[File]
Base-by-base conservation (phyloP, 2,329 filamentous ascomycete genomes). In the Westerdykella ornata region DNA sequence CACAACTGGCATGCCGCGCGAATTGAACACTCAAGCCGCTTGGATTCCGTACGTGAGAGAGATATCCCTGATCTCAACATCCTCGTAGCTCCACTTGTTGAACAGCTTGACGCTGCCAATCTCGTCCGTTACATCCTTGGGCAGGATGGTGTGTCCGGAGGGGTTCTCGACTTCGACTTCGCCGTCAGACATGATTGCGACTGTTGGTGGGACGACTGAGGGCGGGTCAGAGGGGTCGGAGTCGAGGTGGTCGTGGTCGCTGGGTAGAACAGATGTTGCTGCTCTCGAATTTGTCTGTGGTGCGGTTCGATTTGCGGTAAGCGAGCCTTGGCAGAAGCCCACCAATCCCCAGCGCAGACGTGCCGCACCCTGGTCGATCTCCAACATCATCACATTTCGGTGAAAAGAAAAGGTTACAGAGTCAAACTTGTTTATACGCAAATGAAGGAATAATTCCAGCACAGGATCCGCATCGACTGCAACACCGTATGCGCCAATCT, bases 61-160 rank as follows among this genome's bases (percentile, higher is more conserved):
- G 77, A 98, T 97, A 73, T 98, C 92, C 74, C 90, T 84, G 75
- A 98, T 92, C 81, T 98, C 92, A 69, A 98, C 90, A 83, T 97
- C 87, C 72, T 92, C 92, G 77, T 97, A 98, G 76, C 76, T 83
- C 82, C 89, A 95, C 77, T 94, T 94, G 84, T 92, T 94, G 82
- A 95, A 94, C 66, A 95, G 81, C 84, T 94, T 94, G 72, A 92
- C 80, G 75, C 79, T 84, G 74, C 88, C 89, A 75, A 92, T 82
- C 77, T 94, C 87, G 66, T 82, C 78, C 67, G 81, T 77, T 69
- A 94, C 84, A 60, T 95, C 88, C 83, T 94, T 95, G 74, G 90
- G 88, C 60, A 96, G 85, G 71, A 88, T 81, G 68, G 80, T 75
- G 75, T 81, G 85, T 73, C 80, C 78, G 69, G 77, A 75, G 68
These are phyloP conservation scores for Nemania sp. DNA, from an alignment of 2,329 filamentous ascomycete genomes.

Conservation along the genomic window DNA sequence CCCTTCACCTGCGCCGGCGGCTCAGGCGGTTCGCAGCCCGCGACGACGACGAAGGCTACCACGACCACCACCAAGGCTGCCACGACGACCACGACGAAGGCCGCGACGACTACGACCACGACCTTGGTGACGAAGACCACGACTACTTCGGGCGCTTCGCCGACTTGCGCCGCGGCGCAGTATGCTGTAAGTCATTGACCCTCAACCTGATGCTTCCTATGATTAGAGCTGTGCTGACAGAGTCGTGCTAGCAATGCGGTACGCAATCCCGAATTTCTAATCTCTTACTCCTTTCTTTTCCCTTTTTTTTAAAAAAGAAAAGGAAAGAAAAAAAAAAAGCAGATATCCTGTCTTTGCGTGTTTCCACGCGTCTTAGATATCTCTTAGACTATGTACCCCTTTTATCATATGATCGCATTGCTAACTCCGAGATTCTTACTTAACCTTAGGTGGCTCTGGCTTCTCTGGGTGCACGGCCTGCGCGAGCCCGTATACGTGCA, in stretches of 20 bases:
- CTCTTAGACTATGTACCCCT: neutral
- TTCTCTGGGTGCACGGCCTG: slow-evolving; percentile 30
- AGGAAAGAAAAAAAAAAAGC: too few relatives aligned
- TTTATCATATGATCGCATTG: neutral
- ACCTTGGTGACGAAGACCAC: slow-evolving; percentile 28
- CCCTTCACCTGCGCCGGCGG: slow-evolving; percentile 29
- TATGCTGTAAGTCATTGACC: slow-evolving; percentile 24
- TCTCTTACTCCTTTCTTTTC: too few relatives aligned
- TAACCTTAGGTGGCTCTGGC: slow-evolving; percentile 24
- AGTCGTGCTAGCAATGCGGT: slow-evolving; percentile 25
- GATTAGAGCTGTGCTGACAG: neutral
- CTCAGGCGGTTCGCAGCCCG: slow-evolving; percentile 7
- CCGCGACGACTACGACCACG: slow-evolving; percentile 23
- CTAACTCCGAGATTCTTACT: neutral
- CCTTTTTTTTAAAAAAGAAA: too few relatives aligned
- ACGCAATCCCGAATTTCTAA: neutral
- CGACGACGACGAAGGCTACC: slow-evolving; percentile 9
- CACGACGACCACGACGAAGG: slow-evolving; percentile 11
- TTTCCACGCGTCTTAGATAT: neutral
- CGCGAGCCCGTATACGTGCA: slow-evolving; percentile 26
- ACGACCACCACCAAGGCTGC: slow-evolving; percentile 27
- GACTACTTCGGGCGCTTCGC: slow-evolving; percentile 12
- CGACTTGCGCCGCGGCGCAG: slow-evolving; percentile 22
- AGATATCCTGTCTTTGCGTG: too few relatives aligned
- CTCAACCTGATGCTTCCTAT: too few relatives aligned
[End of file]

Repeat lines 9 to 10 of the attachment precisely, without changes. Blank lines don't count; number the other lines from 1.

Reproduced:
- A 94, C 84, A 60, T 95, C 88, C 83, T 94, T 95, G 74, G 90
- G 88, C 60, A 96, G 85, G 71, A 88, T 81, G 68, G 80, T 75